From windswept fields to thunderous skies, elemental Prairie motifs decorate the ceramic mugs, teapots and bowls made by Red Deer artist Dawn Candy.
The founder of Little Sister Pottery has married her two loves — of drawing and creating wheel-thrown ceramics — in handmade functional objects that are starting to sell across Alberta.
“Demand has been greater than expected. I was swamped this season. It’s been really busy,” said Candy, who works out of a basement studio in her Clearview home.
As a result of growing demand, she’s in the happy position of shifting more of her energies towards creating, firing and glazing ceramic pieces that will be displayed on store shelves from the Alberta Craft Council in Edmonton, to retailers in Calgary’s Inglewood district, a gallery in Black Diamond, as well as Red Deer’s Sunworks.
“I dream about clay,” said Candy, whose works bridge craft and art. The Taber native believes she does so much research and experimentation with textures, shapes, colours and designs, “I feel what I’m doing is an art.”
Other people must think so, too, since she was recently asked to join the collective of artists exhibiting their works and curating shows at the Viewpoint Gallery in Red Deer’s Culture Services building.
“It’s wonderful. I was very happy to be invited,” she said of the group made up of glassblower Darren Petersen, ceramicists Dawn Detarando, Brian McArthur, Shirley Rimer and Sally Smith, wood turner Andrew Glazebrook, multimedia artists Alysse Bowd and Robin Lambert, photographer Arto Djerdjerian, and painters Erin Boake and Susan Woolgar.
The gallery at 3827 39th Street “allows me to display more new and experimental pieces, even my drawings, and I like that opportunity,” said Candy.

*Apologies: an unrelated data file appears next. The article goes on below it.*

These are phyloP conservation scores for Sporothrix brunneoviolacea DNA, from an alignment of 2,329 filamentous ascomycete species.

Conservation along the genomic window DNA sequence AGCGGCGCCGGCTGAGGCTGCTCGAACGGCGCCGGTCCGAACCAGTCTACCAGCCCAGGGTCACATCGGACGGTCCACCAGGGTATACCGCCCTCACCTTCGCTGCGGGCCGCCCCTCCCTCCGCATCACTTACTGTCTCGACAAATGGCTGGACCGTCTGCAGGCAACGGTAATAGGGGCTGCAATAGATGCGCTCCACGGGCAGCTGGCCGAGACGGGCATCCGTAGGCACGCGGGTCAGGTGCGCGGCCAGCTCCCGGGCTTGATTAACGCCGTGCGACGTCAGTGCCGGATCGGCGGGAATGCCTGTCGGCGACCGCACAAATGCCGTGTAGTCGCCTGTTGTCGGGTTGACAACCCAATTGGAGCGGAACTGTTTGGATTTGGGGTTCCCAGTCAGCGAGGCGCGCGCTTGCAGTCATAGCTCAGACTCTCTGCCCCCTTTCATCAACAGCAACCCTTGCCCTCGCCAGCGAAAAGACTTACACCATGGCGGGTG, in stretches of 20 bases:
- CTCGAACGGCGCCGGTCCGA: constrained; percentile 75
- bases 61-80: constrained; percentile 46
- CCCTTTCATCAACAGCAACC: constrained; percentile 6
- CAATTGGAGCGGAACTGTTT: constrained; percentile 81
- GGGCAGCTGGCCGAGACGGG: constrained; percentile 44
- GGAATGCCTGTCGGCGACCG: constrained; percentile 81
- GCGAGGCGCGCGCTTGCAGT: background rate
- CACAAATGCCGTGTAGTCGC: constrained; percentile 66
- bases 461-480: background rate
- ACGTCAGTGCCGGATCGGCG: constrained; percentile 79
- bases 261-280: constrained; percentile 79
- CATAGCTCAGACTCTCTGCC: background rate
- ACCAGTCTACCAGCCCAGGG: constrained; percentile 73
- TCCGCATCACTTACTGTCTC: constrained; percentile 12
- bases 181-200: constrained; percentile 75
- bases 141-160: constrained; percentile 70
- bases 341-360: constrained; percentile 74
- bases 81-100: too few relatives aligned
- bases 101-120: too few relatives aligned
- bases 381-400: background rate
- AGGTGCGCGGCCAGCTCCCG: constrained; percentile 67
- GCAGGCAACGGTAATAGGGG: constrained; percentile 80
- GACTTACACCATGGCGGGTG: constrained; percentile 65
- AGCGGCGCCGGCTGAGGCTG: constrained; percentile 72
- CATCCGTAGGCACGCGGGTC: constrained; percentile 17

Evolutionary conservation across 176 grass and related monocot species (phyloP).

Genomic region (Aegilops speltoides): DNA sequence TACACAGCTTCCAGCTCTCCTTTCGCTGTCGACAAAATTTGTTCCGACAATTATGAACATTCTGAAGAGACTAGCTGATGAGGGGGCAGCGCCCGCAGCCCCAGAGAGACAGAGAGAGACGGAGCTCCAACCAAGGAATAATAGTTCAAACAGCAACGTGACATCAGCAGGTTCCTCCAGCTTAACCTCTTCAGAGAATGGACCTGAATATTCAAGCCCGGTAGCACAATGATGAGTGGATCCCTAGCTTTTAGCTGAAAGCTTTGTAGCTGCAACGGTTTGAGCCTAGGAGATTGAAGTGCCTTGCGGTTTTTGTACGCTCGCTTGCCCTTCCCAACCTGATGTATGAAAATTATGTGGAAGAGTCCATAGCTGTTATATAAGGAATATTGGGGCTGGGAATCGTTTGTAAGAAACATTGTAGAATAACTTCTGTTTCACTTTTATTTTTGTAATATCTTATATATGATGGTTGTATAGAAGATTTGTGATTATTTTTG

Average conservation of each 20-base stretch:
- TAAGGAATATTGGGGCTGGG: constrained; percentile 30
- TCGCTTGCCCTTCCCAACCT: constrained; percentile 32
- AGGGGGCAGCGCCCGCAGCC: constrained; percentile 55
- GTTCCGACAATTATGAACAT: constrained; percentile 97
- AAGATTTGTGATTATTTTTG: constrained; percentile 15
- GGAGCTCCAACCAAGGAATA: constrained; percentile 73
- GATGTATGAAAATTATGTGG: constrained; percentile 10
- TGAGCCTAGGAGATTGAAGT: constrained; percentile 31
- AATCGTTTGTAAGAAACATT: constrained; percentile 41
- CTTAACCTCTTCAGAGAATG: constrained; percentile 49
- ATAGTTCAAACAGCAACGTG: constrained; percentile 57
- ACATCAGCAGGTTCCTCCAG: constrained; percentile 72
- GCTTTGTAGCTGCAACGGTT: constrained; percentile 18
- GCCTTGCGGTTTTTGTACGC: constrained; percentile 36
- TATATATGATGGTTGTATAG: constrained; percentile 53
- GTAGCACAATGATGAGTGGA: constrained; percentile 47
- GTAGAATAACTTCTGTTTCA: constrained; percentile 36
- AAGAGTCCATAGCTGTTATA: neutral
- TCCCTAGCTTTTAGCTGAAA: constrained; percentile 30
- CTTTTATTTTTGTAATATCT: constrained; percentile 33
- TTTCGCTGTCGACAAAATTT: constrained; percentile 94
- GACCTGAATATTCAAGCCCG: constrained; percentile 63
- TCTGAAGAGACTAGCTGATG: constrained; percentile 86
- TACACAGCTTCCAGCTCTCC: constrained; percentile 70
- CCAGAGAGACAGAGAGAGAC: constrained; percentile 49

Since her mother is an air-brush artist who’s done commercial and public art projects in Fairview, one might think Candy was destined for a career in the arts. But she didn’t initially see it that way.
Although she enjoyed drawing while growing up, Candy felt more pulled towards history and sciences. She eventually graduated from Lethbridge University with a bachelor’s degree in world religions, analytic philosophy and history. She had temporarily moved back in with her parents, who had relocated to Fairview, and was trying to decide what to do next.
“I was thinking should I get my master’s?” she recalled, when some friends suggested taking a pottery class for fun.
Candy went from creating figures on her pots to learning raku. “I was totally hooked,” she said.
When an instructor recommended she study ceramics at the Red Deer College’s visual arts program, Candy moved to Central Alberta and dove into more artistic experimentation.
Many of her pieces are now inspired by nature — whether it’s the wildflowers and poppies that decorate her latest line of ceramics, including “flower brick” vases, or the turbulent impressions on her earlier ceramic lines.
Atmospheric “ripples across the Prairie landscape” informed the wave-like pattern of her first ceramics line, Tempest, and the ominous indigo glazes in her follow-up line, Storm.
Textures, either applied as relief or as lines scratched into on her mugs and bowls, often create a sense of tension or movement. Candy said there’s a twisting suggested, just as Prairie grasses are sent swirling under the force of a thunderhead.
The unique surfaces of her functional pieces are what seem to appeal to store owners and buyers — so much so that a growing proportion of her income (about half) is now derived from ceramics sales. The rest is made up of teaching, which she enjoys, and occasional other jobs that come her way.
“I hear that people are really relating to the landscape aspect of my work,” said Candy. When customers pick up her mugs, “they see water or they see Prairie.”
The artist can imagine branching into figurative designs someday — because she loves drawing people.
But she insists all of her pieces, even the more ornamental ones, will remain functional. “I like the intimacy” she said, of knowing a mug she created will be held on a daily basis by the user.
Candy sees so much potential in the various combinations of glaze, texture, surface decoration and form, that she feels her vocation will always present endless variety and interesting challenges. “It’s really rewarding … I love the repetition, the pattern and imagery.”
The very hands-on act of shaping clay on a pottery wheel provides her with satisfaction. “I get to let my mind go unfettered for a while when I’m throwing,” said Candy. And whenever the music she’s listening to begins to keep the same rolling beat as the turning wheel, “it’s the best . … It just feels amazing.”